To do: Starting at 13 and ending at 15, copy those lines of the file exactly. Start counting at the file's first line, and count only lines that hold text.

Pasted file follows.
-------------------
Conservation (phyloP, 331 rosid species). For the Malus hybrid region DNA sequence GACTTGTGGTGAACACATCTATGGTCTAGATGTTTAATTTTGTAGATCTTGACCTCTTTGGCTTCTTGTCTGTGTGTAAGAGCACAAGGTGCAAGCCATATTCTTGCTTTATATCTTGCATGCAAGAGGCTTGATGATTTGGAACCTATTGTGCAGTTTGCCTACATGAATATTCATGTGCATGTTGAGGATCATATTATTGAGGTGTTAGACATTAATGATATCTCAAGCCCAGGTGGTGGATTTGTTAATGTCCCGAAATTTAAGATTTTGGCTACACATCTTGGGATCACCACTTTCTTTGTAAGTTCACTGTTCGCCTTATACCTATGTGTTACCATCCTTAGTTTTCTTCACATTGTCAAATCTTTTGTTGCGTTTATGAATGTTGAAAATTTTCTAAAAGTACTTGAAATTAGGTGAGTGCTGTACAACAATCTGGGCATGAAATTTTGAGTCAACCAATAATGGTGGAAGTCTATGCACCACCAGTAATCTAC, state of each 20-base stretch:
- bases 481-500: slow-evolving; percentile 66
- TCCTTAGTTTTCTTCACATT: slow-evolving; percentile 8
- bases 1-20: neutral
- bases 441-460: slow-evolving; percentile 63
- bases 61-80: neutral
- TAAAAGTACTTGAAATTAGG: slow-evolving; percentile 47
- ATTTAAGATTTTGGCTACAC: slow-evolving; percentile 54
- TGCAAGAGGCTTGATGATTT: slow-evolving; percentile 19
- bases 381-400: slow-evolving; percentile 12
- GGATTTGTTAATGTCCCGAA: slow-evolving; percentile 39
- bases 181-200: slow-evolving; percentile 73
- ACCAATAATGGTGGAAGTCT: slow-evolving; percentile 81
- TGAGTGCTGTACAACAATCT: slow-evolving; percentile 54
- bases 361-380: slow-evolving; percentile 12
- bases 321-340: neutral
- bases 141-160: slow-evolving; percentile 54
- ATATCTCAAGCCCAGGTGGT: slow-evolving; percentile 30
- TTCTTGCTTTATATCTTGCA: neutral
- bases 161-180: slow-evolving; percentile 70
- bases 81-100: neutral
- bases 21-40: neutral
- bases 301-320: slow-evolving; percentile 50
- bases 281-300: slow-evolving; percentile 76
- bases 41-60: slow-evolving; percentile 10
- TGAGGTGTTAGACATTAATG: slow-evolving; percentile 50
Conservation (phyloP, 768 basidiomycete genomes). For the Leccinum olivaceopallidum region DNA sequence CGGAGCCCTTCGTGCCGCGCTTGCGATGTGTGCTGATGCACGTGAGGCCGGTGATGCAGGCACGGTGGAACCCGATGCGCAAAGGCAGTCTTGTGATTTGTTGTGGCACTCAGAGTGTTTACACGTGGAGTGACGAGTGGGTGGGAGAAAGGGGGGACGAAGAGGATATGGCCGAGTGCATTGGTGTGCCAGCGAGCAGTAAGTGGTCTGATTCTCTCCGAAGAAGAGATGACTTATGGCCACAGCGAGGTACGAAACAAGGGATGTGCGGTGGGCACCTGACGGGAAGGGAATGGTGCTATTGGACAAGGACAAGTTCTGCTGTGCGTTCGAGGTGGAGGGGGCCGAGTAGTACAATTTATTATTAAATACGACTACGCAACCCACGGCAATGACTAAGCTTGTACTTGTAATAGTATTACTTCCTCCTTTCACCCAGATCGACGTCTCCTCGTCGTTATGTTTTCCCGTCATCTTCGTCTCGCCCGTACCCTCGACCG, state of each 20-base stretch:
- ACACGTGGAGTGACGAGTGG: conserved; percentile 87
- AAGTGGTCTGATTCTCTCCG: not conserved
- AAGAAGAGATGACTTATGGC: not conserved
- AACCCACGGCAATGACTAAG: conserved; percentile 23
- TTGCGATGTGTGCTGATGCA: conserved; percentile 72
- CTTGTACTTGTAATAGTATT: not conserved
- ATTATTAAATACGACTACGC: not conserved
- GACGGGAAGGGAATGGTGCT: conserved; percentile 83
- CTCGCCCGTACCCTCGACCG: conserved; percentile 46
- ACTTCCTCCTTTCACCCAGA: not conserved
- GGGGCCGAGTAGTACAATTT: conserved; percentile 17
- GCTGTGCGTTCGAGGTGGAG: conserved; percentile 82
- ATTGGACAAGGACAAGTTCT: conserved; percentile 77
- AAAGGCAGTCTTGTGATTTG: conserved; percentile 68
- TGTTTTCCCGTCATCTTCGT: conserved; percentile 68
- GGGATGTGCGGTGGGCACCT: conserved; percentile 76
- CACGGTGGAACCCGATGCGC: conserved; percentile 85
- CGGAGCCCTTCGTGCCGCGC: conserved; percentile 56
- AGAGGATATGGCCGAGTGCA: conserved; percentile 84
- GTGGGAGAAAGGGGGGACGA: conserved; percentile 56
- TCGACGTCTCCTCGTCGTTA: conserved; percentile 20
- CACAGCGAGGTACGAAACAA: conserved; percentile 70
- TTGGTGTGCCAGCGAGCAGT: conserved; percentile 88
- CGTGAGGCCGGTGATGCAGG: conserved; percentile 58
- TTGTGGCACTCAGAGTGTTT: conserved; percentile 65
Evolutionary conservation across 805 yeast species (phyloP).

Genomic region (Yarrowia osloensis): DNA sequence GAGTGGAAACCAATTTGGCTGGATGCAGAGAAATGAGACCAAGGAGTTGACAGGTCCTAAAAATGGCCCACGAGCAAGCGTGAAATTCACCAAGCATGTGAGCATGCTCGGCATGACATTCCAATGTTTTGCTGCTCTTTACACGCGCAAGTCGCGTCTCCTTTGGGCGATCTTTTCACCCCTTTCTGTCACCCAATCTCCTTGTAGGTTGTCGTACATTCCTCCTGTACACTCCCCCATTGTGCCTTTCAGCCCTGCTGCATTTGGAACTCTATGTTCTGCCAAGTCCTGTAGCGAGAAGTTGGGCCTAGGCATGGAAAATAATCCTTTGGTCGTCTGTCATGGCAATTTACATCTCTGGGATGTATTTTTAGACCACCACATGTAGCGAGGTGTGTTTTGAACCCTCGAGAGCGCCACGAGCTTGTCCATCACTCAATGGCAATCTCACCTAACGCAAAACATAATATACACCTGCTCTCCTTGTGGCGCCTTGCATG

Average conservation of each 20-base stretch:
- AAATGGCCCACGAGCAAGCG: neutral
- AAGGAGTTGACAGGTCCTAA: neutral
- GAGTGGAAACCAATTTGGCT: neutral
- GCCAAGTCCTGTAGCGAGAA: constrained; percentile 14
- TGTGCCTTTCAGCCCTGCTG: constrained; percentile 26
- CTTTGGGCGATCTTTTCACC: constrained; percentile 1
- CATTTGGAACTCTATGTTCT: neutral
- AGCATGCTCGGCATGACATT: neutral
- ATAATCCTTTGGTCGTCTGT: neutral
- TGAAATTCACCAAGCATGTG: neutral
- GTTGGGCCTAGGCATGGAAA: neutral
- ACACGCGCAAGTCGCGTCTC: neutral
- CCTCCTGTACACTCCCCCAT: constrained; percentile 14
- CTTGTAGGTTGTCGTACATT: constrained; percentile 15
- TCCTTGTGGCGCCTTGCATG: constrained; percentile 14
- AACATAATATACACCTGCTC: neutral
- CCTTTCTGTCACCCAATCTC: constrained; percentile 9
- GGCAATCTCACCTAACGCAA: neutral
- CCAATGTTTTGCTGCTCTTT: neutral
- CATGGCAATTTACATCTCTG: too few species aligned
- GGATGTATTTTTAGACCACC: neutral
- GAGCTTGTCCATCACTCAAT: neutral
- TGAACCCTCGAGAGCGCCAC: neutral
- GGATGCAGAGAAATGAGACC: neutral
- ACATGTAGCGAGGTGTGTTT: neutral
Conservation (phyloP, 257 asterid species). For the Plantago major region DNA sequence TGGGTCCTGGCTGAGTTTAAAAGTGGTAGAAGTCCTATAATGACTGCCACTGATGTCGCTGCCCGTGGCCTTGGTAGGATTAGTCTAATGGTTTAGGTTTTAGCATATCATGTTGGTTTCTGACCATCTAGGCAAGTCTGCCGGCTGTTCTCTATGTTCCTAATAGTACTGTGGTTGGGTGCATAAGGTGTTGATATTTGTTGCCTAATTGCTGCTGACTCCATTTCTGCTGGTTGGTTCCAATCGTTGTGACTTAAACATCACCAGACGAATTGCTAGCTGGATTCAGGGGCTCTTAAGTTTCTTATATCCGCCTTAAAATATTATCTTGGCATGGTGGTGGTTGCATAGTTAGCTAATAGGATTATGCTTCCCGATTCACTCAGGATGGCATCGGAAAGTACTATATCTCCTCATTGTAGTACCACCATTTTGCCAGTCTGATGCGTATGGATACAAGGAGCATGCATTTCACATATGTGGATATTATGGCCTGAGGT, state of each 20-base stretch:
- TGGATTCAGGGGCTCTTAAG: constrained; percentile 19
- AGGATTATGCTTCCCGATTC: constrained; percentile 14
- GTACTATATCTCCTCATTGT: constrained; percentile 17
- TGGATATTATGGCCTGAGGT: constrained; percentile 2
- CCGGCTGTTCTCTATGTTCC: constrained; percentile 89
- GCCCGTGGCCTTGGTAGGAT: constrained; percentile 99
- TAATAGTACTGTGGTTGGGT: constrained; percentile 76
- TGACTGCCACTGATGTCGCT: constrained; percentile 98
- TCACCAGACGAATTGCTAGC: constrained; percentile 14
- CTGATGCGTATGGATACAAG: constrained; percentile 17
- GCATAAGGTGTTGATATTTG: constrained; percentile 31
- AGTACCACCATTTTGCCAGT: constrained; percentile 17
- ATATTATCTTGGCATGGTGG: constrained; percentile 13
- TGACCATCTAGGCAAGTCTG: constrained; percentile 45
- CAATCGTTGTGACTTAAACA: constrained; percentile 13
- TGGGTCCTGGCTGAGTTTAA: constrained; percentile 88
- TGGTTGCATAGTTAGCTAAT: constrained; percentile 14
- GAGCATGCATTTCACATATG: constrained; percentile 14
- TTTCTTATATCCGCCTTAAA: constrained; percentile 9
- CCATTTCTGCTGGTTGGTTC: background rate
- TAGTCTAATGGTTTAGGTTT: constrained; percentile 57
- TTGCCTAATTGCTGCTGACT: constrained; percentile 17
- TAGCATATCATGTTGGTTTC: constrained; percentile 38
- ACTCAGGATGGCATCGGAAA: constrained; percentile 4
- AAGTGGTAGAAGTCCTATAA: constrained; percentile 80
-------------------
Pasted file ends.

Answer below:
- ACCAATAATGGTGGAAGTCT: slow-evolving; percentile 81
- TGAGTGCTGTACAACAATCT: slow-evolving; percentile 54
- bases 361-380: slow-evolving; percentile 12